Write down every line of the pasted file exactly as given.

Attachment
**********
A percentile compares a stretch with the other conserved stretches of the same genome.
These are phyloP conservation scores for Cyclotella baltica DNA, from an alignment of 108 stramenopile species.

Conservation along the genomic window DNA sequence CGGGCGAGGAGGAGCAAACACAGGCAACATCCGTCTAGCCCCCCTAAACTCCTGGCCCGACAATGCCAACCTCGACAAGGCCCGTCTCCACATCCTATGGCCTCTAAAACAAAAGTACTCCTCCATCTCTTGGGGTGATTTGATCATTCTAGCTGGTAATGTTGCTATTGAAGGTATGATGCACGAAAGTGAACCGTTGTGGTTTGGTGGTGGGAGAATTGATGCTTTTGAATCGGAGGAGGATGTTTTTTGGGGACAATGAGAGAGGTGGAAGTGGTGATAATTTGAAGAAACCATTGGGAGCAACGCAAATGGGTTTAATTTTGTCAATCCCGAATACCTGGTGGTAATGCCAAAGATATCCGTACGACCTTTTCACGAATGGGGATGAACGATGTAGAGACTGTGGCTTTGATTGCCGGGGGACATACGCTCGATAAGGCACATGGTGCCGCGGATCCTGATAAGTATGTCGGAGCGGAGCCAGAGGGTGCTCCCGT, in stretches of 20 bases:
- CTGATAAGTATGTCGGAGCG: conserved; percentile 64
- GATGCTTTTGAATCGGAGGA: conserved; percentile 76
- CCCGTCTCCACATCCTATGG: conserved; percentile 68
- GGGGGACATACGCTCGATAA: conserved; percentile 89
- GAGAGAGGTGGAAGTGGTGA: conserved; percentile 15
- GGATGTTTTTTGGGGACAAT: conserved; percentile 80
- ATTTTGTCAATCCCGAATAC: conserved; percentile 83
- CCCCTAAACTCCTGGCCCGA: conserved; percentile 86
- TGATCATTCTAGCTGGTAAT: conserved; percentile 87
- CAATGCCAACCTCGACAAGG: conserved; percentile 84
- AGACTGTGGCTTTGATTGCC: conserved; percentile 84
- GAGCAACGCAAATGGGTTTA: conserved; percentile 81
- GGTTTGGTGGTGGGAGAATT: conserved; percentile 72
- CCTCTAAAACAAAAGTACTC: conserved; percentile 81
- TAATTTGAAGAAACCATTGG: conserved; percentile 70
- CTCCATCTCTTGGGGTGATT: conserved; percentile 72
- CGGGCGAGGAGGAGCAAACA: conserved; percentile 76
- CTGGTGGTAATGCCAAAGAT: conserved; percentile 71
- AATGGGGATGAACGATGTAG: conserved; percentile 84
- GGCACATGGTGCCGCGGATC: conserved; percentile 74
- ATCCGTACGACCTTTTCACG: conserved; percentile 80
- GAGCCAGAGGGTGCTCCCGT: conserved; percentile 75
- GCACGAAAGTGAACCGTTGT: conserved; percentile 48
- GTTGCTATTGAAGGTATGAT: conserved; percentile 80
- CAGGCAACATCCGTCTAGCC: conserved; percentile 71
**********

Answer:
A percentile compares a stretch with the other conserved stretches of the same genome.
These are phyloP conservation scores for Cyclotella baltica DNA, from an alignment of 108 stramenopile species.

Conservation along the genomic window DNA sequence CGGGCGAGGAGGAGCAAACACAGGCAACATCCGTCTAGCCCCCCTAAACTCCTGGCCCGACAATGCCAACCTCGACAAGGCCCGTCTCCACATCCTATGGCCTCTAAAACAAAAGTACTCCTCCATCTCTTGGGGTGATTTGATCATTCTAGCTGGTAATGTTGCTATTGAAGGTATGATGCACGAAAGTGAACCGTTGTGGTTTGGTGGTGGGAGAATTGATGCTTTTGAATCGGAGGAGGATGTTTTTTGGGGACAATGAGAGAGGTGGAAGTGGTGATAATTTGAAGAAACCATTGGGAGCAACGCAAATGGGTTTAATTTTGTCAATCCCGAATACCTGGTGGTAATGCCAAAGATATCCGTACGACCTTTTCACGAATGGGGATGAACGATGTAGAGACTGTGGCTTTGATTGCCGGGGGACATACGCTCGATAAGGCACATGGTGCCGCGGATCCTGATAAGTATGTCGGAGCGGAGCCAGAGGGTGCTCCCGT, in stretches of 20 bases:
- CTGATAAGTATGTCGGAGCG: conserved; percentile 64
- GATGCTTTTGAATCGGAGGA: conserved; percentile 76
- CCCGTCTCCACATCCTATGG: conserved; percentile 68
- GGGGGACATACGCTCGATAA: conserved; percentile 89
- GAGAGAGGTGGAAGTGGTGA: conserved; percentile 15
- GGATGTTTTTTGGGGACAAT: conserved; percentile 80
- ATTTTGTCAATCCCGAATAC: conserved; percentile 83
- CCCCTAAACTCCTGGCCCGA: conserved; percentile 86
- TGATCATTCTAGCTGGTAAT: conserved; percentile 87
- CAATGCCAACCTCGACAAGG: conserved; percentile 84
- AGACTGTGGCTTTGATTGCC: conserved; percentile 84
- GAGCAACGCAAATGGGTTTA: conserved; percentile 81
- GGTTTGGTGGTGGGAGAATT: conserved; percentile 72
- CCTCTAAAACAAAAGTACTC: conserved; percentile 81
- TAATTTGAAGAAACCATTGG: conserved; percentile 70
- CTCCATCTCTTGGGGTGATT: conserved; percentile 72
- CGGGCGAGGAGGAGCAAACA: conserved; percentile 76
- CTGGTGGTAATGCCAAAGAT: conserved; percentile 71
- AATGGGGATGAACGATGTAG: conserved; percentile 84
- GGCACATGGTGCCGCGGATC: conserved; percentile 74
- ATCCGTACGACCTTTTCACG: conserved; percentile 80
- GAGCCAGAGGGTGCTCCCGT: conserved; percentile 75
- GCACGAAAGTGAACCGTTGT: conserved; percentile 48
- GTTGCTATTGAAGGTATGAT: conserved; percentile 80
- CAGGCAACATCCGTCTAGCC: conserved; percentile 71